Bankers Who Made Millions In Housing Boom Misled Investors: Study

Demonstrators stand in front of door of a Wells Fargo bank branch during a protest on home foreclosures in Sacramento, Calif.
Demonstrators stand in front of door of a Wells Fargo bank branch during a protest on home foreclosures in Sacramento, Calif., Monday, June 25, 2012. About 100 protestors gathered at the state Capitol and marched to two different banks, demanding that the governor, attorney general and lawmakers declare an immediate moratorium on home foreclosures in the state. (AP Photo/Rich Pedroncelli)

Bankers who made billions of dollars packaging home loans into bonds during the prime years of the housing boom provided false information to investors about the quality of those bonds, a comprehensive study by economists at Columbia University and the University of Chicago has found.

The study, which took an in-depth look at data for over 1.5 million mortgages made between 2005 and 2007, found bankers packaged many loans with risky features -- such as having been taken out by a speculator or being subordinated to another loan -- into bonds that they claimed contained no such risky mortgages.

The study also found there were many cases where data available to the bond underwriters clearly showed that loans being boxed into so-called mortgage backed-securities had these risky features. Contrary to the conventional wisdom in the banking industry, neither the borrower who took out the mortgage nor the mortgage broker who originally handled the transaction had lied as to the riskiness of the loan, the study found.

“The results in our paper indicate the presence of sizeable asset misrepresentations even among the most reputable underwriters,” economists Tomasz Piskorski, Amit Seru and James Witkin wrote in the paper. Concerns about reputation or incentives did not seem to deter bankers from bad behavior, the researchers said.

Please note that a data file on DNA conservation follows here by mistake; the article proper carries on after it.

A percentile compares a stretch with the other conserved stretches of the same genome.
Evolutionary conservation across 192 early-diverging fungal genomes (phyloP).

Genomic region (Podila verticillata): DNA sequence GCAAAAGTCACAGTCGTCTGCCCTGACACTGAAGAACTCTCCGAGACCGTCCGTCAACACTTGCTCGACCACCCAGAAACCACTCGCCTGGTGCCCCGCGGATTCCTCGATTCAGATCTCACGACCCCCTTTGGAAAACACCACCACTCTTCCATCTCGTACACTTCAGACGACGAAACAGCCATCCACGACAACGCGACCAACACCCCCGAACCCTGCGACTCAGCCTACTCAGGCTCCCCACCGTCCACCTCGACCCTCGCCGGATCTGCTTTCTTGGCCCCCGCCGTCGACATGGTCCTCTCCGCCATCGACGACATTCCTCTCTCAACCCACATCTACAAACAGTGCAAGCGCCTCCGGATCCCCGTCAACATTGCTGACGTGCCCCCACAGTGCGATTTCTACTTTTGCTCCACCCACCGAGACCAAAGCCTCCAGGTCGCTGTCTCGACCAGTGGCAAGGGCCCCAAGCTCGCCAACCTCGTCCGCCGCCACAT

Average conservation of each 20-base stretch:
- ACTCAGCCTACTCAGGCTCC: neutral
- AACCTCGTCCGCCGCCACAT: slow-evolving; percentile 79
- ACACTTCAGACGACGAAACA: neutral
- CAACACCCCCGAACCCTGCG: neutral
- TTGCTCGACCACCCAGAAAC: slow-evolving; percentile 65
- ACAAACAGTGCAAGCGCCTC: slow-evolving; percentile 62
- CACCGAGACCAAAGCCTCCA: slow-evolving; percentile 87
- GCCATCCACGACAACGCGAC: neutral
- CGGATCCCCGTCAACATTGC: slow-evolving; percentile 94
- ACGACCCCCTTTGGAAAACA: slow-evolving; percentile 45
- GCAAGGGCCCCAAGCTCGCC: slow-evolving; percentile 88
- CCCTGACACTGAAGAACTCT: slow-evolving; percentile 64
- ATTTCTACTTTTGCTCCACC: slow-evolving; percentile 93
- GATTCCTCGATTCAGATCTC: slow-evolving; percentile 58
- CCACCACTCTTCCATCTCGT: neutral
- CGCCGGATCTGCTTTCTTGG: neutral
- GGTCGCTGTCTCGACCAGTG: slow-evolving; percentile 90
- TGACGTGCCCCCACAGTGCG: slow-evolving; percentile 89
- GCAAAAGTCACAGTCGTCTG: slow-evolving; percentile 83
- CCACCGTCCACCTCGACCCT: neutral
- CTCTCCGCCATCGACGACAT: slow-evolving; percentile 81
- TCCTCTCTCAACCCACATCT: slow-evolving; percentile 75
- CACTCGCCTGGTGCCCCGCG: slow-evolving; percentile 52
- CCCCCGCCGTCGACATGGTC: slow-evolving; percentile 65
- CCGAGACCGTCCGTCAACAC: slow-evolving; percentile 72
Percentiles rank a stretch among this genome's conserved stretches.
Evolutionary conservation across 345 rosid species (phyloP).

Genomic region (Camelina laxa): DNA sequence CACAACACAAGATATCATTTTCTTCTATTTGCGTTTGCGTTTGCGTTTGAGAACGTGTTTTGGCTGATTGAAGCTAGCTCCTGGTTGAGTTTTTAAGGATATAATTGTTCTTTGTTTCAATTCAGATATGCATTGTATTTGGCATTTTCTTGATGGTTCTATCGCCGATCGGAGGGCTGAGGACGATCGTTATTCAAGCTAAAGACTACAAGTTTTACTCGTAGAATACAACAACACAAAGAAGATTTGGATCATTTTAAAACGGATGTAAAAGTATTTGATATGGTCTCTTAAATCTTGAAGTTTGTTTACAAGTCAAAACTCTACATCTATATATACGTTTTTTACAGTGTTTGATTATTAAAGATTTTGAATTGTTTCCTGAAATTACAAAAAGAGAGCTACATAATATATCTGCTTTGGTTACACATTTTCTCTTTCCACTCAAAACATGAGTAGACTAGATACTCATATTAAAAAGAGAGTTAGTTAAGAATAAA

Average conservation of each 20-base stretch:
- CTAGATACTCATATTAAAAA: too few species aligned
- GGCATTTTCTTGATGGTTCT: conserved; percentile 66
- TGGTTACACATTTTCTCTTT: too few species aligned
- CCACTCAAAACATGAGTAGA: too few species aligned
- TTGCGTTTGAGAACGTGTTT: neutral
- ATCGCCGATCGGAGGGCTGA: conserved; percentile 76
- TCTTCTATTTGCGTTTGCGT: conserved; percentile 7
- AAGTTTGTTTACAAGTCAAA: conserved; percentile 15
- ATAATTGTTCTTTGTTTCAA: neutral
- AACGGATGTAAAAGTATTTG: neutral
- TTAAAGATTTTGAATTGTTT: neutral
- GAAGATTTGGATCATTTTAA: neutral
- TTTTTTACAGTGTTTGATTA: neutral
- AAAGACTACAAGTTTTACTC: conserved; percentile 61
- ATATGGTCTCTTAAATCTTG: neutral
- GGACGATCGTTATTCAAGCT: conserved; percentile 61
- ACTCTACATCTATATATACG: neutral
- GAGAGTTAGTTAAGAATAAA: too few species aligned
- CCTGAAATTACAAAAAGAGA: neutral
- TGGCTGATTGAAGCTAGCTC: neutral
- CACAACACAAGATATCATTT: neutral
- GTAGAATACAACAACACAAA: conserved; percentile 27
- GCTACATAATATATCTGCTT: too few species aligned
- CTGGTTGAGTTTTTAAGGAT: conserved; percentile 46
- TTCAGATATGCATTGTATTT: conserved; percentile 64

“In addition, this behavior also escaped regulators who were in charge of safeguarding rights of investors,” they wrote.

The misrepresentations were widespread, the economists found. About a third of all loans taken out on second homes in Florida during the boom period, the analysis concluded, were then sold off to investors within bonds that claimed to contain no such mortgages.

Investors suffered heavy losses because they were holding bonds that contained so many mislabeled mortgages, the economists wrote. Mislabeled loans defaulted at a rate 60 to 70 percent higher than properly classified mortgages, according to the study.

The study is likely to feed directly into ongoing litigation by investors and bond insurers, including Fannie Mae and Freddie Mac. Those institutions are suing dozens of banks for misrepresentations made on mortgage-backed securities sold prior to the housing meltdown in 2007, demanding those banks buy back the bonds.

Bonds packaged by Lehman Brothers, Washington Mutual and Countrywide Financial were among those that contained the most misclassified loans, the researchers found. Securities put together by HSBC, Merrill Lynch, Deutsche Bank, Nomura, UBS and Credit Suisse also contained misrepresentations, but at a lower rate, the economists found.

“Assuming that our estimates are broadly applicable to the entire stock of outstanding non-agency securitized loans [made] just prior to the crisis,” the economists wrote, banks could be forced to buy back up to “upwards of $160 billion” in bonds from investors.